For those who are working on training against massive volumes (in the many millions to billions of examples) using cloud infrastructure, the impetus is greater than ever to pare down training time given the per-hour instance costs and for cloud-based GPU acceleration on hardware with more memory (the more expensive Nvidia P100 with 16 GB memory over a more standard 8 GB memory GPU instance). Since hardware limitations are not …Read more
December 4, 2017 Dr. Rosemary Francis
We’ve all grown up in a world of digital filing cabinets. POSIX I/O has enabled code portability and extraordinary advances in computation, but it is limited by its design and the way it mirrors the paper offices that it has replaced.
The POSIX API and its implementation assumes that we know roughly where our data is, that accessing it is reasonably quick and that all versions of the data are the same. As we move to exascale, we need to let go of this model and embrace a sea of data and a very different way of handling it.
In …Read more
December 1, 2017 Jeffrey Burt
It’d be difficult to downplay the impact Amazon Web Services has had on the computing industry over the past decade. Since launching in 2006, Amazon’s cloud computing division has become the set the pace in the public cloud market, rapidly growing out its capabilities from the first service – Simple Storage Service (S3) – it rolled out to now offering thousands of services that touch on everything from compute instances to databases, storage, application development and emerging technologies like machine learning and data analytics.
The company has become dominant by offering organizations of all sizes a way of simply accessing …Read more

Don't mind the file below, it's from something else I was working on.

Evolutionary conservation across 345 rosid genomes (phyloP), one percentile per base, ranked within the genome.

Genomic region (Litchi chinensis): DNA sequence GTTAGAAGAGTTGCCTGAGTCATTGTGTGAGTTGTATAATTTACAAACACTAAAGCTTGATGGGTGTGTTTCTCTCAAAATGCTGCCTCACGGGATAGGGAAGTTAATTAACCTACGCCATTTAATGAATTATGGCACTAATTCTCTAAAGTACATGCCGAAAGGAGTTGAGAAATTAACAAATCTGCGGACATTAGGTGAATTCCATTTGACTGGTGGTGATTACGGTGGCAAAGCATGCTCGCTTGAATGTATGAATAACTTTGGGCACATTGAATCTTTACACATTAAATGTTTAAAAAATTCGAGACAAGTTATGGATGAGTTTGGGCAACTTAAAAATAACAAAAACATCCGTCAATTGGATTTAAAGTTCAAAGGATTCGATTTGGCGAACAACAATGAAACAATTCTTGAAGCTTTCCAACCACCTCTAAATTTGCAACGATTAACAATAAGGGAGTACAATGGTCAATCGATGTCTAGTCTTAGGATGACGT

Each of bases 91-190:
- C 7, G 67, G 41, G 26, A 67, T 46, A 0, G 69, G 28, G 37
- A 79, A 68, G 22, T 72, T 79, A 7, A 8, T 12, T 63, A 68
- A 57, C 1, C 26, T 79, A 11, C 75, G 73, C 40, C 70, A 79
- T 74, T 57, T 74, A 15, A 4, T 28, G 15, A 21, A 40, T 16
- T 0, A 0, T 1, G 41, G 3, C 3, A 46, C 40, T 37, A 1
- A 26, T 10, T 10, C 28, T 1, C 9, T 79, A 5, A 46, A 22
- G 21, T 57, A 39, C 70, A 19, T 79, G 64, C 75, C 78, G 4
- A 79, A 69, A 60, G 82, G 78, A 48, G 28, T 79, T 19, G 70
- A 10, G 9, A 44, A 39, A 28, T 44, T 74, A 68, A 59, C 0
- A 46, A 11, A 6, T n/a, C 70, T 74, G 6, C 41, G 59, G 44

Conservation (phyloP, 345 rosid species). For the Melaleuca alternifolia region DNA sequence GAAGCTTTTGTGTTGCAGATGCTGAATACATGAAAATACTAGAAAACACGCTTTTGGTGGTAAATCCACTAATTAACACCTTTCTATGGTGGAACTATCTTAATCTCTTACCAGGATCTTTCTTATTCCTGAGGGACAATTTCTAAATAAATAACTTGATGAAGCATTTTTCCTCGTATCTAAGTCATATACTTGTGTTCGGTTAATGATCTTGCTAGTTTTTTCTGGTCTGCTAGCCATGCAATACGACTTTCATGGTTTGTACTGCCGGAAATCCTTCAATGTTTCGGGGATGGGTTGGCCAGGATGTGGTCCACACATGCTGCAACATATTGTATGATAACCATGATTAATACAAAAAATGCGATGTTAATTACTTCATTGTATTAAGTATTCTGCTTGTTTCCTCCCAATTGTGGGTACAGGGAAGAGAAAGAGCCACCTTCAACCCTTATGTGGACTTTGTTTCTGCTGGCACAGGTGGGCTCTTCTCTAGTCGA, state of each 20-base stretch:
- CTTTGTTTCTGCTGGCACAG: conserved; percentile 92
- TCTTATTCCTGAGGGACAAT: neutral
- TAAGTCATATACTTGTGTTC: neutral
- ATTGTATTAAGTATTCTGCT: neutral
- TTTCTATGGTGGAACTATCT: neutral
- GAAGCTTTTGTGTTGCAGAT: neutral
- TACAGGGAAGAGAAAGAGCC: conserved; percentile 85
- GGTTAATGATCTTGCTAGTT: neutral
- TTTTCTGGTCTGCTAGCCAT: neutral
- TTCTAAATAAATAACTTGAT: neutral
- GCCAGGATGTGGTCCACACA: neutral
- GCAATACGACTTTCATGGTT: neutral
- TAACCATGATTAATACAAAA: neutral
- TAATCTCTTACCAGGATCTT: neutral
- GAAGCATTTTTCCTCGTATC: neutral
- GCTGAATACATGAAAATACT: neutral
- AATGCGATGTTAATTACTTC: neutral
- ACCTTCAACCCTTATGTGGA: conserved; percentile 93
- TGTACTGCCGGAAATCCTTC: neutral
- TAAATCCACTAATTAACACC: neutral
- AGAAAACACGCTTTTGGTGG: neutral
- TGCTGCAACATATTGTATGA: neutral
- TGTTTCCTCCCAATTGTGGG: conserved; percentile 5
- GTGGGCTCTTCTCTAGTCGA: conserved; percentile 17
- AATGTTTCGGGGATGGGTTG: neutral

November 30, 2017 Nicole Hemsoth
For several years, GPU acceleration matched with Intel Xeon processors were the dominating news items in hardware at the annual Supercomputing Conference. However, this year that trend shifted in earnest, with a major coming-out party for ARM servers in HPC and more attention than ever paid to FPGAs as potential accelerators for future exascale systems.
The SC series held two days of rapid fire presentations on the state of FPGAs for future supercomputers, with insight from both academia, vendors, and end users at scale, including Microsoft. To say Microsoft is an FPGA user is a bit of an understatement, however, …Read more
November 30, 2017 Nicole Hemsoth
Medical imaging is one areas where hospitals have invested significantly in on-premises infrastructure to support diagnostic analysis.
These investments have been stepped up in recent years with ever-more complex frameworks for analyzing scans, but as cloud continues to mature, the build versus buy hardware question gets more complicated. This is especially true with the addition to deep learning for medical images into more hospital settings—something that adds more hardware and software heft to an already top-heavy stack.Read more
November 29, 2017 Nicole Hemsoth
Tech vendors often like to boast about being first movers in a particular market, saying that leading the charge puts them at a great advantage over their competitors. It doesn’t always work that way, but sometimes it does.
A case in point is Amazon Web Services (AWS), which officially launched in 2006 with the release of the Simple Storage Service (S3) after several years of development and with it kicked off what is now the fast-growing and increasingly crowded public cloud space. Eleven years later, AWS owns just over 44 percent of the market, according to CEO Andy Jassy, pointing …Read more